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To take on an untunable piano

(68 Posts)
Shazafied Sat 23-Feb-19 17:37:36

Hello all,

In a bit of a quandary and need to be told if I'm being batshit or not.

My beloved grandmother whom I was incredibly close to has passed away. For about the last 20 years she has been telling me every time I see her "I want you to have the piano". And she has actually written into her will that I am to have the piano plus money to have it moved to my house.

My gran had dementia for the last 5 years or so and the piano has been sat out of tune for years. She did have it tuned twice in the last 10 years prior to getting ill, and it went out of tune within a month or so. I've had a piano tuner look at it and his view is that the pegs / mechanics inside are too worn out and it cannot be tuned. I'm gutted.

It's a fairly bog standard upright piano but my grandmother and I used to play together on it. It was my great grandfathers piano, he was a piano tuner and concert hall pianist.

My aunt and mother have said I'm silly to take it and it should be scrapped but I just cannot bear it.

I have a big enough house to find a space for it, but it is very badly out of tune.

I've had an idea to repurpose it into something else that usable ... see attached images. The harp inside is beautiful once revealed and I have some carpenter contacts - it could perhaps be partially stripped down and made into a dresser / bar for the dining room.

But that might cost a bomb (even if DH and i stripped it down ourselves). ... I'll need to get some ideas of cost to repurpose it .... but is it a crazy idea? Is it a project that might just never get completed? Is it wrong to dismantle my grandmothers precious piano?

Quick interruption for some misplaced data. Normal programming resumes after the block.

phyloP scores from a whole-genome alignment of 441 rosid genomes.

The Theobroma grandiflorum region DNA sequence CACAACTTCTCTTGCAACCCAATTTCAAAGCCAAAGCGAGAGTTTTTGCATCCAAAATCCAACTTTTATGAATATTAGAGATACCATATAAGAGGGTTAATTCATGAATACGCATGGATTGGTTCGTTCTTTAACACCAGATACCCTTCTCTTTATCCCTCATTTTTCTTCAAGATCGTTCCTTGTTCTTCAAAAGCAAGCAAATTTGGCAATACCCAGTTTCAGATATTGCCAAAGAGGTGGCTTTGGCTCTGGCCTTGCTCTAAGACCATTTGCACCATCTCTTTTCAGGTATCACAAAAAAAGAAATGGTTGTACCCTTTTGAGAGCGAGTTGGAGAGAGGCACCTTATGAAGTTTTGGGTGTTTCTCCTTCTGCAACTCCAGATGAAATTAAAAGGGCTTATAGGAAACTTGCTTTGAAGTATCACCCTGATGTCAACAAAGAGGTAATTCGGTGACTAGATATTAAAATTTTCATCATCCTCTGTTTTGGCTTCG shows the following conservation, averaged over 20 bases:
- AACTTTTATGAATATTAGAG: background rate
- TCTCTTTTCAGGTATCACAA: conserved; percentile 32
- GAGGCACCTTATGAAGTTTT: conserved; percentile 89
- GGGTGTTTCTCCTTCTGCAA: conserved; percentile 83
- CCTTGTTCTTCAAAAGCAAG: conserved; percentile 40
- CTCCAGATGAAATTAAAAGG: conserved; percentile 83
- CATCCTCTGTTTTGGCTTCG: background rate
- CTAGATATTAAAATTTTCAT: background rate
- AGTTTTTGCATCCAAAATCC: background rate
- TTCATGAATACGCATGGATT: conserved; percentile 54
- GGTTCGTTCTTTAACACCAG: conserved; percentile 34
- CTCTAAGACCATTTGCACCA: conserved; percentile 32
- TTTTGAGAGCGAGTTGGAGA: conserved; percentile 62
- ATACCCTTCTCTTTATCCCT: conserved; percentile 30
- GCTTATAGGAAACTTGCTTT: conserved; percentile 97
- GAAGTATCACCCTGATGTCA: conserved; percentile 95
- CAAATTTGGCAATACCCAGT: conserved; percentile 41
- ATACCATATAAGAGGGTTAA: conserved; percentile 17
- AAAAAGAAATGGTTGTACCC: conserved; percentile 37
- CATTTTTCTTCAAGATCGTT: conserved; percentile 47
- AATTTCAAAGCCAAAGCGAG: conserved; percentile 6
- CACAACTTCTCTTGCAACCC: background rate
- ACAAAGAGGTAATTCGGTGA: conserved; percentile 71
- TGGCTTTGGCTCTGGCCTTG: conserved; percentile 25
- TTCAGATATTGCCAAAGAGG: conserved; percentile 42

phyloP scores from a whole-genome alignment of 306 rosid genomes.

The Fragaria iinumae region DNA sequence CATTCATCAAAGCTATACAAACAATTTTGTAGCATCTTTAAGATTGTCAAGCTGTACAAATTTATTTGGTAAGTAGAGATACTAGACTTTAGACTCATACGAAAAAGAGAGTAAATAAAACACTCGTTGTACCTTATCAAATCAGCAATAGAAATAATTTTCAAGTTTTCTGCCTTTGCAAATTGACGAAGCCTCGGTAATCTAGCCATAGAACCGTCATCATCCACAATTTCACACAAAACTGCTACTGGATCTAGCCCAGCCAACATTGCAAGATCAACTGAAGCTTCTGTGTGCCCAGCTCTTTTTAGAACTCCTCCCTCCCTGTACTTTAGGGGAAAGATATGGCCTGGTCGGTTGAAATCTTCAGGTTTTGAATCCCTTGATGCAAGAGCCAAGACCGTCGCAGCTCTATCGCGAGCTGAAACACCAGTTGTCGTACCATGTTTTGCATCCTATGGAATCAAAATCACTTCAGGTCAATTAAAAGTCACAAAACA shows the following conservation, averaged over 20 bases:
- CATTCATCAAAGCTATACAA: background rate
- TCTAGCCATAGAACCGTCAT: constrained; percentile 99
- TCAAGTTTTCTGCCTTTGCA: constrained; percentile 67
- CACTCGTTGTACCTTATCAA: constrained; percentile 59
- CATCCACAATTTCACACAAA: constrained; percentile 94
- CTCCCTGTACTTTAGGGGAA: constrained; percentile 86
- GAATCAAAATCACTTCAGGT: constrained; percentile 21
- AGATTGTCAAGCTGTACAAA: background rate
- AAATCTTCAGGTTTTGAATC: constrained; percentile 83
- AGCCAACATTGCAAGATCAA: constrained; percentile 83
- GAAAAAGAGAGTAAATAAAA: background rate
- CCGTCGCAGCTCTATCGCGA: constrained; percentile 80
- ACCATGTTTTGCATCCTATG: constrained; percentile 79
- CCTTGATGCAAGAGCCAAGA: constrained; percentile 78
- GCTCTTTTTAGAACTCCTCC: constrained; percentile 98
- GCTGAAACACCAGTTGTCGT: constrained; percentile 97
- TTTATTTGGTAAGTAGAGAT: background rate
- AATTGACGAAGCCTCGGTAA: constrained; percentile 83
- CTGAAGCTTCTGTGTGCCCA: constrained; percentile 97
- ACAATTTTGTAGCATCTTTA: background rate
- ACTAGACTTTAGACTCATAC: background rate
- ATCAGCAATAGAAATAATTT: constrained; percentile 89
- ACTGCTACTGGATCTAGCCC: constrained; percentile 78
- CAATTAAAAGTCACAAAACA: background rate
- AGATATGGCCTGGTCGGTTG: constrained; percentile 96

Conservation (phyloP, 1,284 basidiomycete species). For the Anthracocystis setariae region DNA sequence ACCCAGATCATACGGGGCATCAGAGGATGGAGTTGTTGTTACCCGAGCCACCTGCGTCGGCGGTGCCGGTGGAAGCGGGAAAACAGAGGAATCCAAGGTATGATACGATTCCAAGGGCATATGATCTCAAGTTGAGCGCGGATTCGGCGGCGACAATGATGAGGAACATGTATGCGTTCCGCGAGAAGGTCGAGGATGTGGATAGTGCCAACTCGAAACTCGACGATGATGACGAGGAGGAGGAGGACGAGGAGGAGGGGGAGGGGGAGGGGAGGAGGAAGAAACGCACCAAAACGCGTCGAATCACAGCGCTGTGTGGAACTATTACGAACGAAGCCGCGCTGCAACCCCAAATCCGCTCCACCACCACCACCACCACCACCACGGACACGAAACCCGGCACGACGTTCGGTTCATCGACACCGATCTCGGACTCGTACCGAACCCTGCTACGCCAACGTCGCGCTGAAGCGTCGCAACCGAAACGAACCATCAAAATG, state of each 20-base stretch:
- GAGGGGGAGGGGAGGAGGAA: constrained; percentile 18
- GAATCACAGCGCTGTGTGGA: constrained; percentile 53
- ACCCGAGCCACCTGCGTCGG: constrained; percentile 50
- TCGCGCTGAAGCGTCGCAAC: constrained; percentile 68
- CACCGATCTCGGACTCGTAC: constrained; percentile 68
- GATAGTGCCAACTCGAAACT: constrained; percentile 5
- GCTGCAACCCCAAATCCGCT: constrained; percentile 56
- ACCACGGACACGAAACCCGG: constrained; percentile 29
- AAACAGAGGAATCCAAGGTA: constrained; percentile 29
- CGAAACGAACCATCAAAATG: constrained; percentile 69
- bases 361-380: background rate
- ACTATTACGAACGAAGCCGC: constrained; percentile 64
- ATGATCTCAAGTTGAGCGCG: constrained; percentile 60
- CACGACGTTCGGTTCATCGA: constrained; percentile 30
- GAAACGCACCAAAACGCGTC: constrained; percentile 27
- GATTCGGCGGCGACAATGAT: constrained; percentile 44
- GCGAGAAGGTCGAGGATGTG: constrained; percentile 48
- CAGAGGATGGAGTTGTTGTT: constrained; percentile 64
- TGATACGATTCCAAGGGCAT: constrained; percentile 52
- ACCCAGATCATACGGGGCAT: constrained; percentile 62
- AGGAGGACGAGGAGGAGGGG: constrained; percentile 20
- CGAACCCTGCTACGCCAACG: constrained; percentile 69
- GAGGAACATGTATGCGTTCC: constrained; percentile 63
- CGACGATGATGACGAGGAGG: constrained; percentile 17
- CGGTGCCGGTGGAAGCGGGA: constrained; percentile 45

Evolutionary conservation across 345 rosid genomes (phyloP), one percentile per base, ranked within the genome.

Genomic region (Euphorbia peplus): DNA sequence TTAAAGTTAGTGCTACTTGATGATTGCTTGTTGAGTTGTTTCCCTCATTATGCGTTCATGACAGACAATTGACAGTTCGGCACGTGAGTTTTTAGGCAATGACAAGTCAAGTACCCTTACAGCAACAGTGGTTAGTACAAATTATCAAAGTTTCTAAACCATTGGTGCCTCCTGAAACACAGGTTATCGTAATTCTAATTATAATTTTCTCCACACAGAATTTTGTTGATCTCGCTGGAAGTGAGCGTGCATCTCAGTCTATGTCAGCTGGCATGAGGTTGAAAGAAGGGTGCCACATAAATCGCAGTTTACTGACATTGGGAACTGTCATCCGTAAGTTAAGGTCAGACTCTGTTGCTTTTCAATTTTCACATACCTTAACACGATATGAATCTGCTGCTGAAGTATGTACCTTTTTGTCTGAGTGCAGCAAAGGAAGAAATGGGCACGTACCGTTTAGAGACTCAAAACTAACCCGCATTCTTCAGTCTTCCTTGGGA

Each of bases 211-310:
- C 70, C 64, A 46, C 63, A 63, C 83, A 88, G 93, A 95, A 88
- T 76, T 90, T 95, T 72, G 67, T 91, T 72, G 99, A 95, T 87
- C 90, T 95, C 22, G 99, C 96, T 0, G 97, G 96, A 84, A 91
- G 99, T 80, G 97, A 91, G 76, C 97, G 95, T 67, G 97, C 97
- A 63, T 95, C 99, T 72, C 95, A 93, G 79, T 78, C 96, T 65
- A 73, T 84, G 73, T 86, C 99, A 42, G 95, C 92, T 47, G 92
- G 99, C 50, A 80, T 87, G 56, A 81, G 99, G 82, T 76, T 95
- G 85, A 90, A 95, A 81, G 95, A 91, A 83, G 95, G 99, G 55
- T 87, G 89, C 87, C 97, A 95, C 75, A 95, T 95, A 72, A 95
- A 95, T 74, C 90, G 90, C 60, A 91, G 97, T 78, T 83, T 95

What would you do?

Ps - we have a dd14 months and another baby due in 2 months so we don't have shedloads of money / time... which also concerns me. But it could be a long term idea......

Any other suggestions welcomed !!

Shazafied Sat 23-Feb-19 17:38:45

Pics attached of ideas

roundtheriverbend Sat 23-Feb-19 17:39:00

Does it have a piano stool? I would take that and any music and let the piano go.

Shazafied Sat 23-Feb-19 17:41:17

Yes a stool and music too

Pinkyyy Sat 23-Feb-19 17:42:02

I think it would be very sad and quite distasteful to turn a family heirloom into a drinks bar.

Shazafied Sat 23-Feb-19 17:44:01

I was thinking more of a dresser rather than a bar

Shazafied Sat 23-Feb-19 17:44:48

When I say bar I mean I would store the wine glasses on it. It wouldn't be loaded with booze !

Shazafied Sat 23-Feb-19 17:45:32

The alternative might be that it goes in a skip, which is sadder

Bigdreams Sat 23-Feb-19 17:47:04

I'd get a second opinion from another tuner.
Could they replace parts that are broken/worn?

RomanyQueen1 Sat 23-Feb-19 17:48:38

You need to let it go unless you want it as a piece of furniture.
Once they have gone, that's it.
You could buy a Piano with the money, if you would really like one.
Failing this, something to remember her by, and the idea of a dresser is great.
So sorry for your loss. thanks

Shazafied Sat 23-Feb-19 17:48:44

Hey can replace he parts butit would cost thousands - the inside would need to be rebuilt

Stopandlook Sat 23-Feb-19 17:50:14

I don’t know - the re-purposed ones don’t look v nice to me.

Could you take an artistic photo of it and make it into a big frame for the wall? And then keep up your grandma’s memory by investing in a playable piano when you can afford one?

MsMightyTitanAndHerTroubadours Sat 23-Feb-19 17:50:22

i used to have a piano bar....it's really surprising how many bottles you can get on top.

If you have the space then why not have it, just for the memories. You can talk about your lovely Grandma to the children, let them have a plinky plonk, and maybe you will repurpose it or maybe in ten years time you will send it on its way.

IHaveBrilloHair Sat 23-Feb-19 17:50:43

Is there anywhere near you that might be able to do something with it?